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The restored SEDs differ considerably from those derived from the previous absorption systems as they are much softer and, most striking, have a sharp break shifted to lower energies. Since this shift is a decisive argument in the further interpretation of SEDs, it is important to ascertain that it is not a computational artefact. The relative Si abundance is calculated as [Si/C] =log (Si iv/C iv)+ log (ΥC IVSi IV) −log (Si/C), i.e., to ensure [Si/C] ~ 0.3 the ionizing continuum should provide at U determined by Si iii/Si iv ~2 at least two times lower ratio log (ΥC IVSi IV) as compared to the initially tried SEDs. It is clear that to increase the fraction of Si iv we have to simultaneously push the ionization of Si iii (i.e., increase the number of photons with E > 2.46 Ryd, the ionization potential of Si iii) and suppress the ionization of Si iv (decrease the number of photons with E > 3.32 Ryd, the ionization potential of Si iv). At the same time, the ionization of C iii (the ionization potential 3.52 Ryd) should also be suppressed to decrease the fraction of C iv. Figure 14 shows photoionization cross sections for C iii, C iv, Si iii, and Si iv as they are used in CLOUDY to calculate the ion fractions (Υi): C iii has the highest cross section with a strong gradient, whereas the cross sections of Si iii and Si iv are smaller and more mildly sloping. This explains why the fractions of C iii and C iv are extremely sensitive to the distribution of energy in the range 3.5–4.0 Ryd, whereas the fractions of Si iii and Si iv demonstrate a significantly weaker dependence. As a result of such behavior, the ratio ΥC IVSi IV can be lowered by two times only if the ionizing energy is strongly suppressed starting at the ionization threshold of C iii, i.e., at E ~ 3.5 Ryd.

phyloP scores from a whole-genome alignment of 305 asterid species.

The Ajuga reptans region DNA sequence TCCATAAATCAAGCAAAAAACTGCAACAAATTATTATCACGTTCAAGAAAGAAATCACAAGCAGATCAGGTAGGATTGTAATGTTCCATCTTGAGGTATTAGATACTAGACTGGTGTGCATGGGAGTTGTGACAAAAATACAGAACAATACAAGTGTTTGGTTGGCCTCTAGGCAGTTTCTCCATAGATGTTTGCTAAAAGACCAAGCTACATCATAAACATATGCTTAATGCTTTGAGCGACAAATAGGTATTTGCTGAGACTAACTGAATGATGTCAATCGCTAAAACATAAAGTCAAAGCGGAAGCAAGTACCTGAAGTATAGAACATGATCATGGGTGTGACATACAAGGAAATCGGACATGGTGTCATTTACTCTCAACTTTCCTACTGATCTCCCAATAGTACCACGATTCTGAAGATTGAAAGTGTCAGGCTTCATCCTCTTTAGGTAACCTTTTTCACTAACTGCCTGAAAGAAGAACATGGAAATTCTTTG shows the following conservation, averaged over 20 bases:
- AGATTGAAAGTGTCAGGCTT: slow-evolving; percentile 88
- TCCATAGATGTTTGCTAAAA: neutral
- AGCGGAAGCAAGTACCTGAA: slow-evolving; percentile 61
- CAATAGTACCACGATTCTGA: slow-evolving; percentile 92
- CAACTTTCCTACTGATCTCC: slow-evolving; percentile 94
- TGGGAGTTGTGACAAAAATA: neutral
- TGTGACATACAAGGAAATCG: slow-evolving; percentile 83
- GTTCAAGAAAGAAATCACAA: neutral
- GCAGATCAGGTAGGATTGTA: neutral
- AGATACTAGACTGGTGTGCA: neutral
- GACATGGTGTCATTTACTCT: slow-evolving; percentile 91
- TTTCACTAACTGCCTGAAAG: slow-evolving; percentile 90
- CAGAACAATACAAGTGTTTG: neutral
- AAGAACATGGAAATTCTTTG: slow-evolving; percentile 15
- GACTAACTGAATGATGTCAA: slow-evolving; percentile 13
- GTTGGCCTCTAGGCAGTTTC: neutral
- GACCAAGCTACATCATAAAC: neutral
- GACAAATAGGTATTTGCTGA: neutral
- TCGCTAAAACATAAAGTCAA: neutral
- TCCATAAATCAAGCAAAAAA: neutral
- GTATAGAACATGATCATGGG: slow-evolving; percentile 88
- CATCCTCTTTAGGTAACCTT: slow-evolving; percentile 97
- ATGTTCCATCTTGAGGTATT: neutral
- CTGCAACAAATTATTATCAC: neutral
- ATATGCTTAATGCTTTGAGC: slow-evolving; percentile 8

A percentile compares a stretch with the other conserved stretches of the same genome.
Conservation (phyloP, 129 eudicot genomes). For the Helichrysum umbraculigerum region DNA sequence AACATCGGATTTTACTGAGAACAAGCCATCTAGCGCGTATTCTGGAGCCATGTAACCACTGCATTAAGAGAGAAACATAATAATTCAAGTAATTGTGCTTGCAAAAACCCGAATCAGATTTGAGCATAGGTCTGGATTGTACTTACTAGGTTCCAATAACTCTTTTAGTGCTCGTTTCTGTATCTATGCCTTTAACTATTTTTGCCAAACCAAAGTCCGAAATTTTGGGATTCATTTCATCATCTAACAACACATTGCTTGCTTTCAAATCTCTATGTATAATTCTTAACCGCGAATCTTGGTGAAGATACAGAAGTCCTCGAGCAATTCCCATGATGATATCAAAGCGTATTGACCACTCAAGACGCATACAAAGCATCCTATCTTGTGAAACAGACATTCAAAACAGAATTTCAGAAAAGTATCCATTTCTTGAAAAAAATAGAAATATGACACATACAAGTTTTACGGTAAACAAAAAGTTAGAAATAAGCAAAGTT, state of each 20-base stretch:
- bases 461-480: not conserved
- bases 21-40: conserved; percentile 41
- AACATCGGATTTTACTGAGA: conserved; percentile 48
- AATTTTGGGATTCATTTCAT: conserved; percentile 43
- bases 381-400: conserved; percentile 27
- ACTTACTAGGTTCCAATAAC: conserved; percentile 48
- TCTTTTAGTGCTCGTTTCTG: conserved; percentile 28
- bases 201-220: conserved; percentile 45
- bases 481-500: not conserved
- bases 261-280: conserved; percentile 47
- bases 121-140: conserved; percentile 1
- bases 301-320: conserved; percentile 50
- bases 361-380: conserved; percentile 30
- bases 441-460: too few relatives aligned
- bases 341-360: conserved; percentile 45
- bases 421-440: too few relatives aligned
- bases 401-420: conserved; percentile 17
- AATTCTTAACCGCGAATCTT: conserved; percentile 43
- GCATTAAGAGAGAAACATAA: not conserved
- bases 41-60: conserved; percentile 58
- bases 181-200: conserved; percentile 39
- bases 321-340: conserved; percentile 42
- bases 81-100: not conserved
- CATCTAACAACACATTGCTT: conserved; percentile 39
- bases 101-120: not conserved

In this regard we note that the modeling of metagalactic ionizing continua produced by the quasar radiation transferred through the IGM predicts at redshifts z < 2 that the He ii breaks also shifted to lower energies (to the same 3.5 Ryd) due to the Hubble expansion (Haard & Madau 1996; Fardal et al. 1998). However, these breaks occur smeared out, and the corresponding SEDs cannot ensure ΥC IVSi IV low enough to obtain [Si/C] ~ 0.3 for the measured Si iv and C iv column densities. For example, the ionizing continuum of Haard & Madau (1996) shown in Fig. 12 gives [Si/C] ~ 0.55.

The absorber at z = 1.7193 is optically thin in the H i Lyman continuum but opaque in He ii. Due to the softness of the ionizing continuum, the estimated N(He ii) ranges from 2.5 × 1018 cm-2 (upper envelope) to 6.0 × 1018 cm-2 (lower envelope). This means that the incident radiation is attenuated within the absorber and is probably slightly harder at E > 4 Ryd than the one restored from the absorption lines. However, local processes in the absorber itself do not affect the energy range below 4 Ryd and thus cannot be responsible for the intensity suppression at 3.5 Ryd.

4.5. Absorption system at z = 1.1923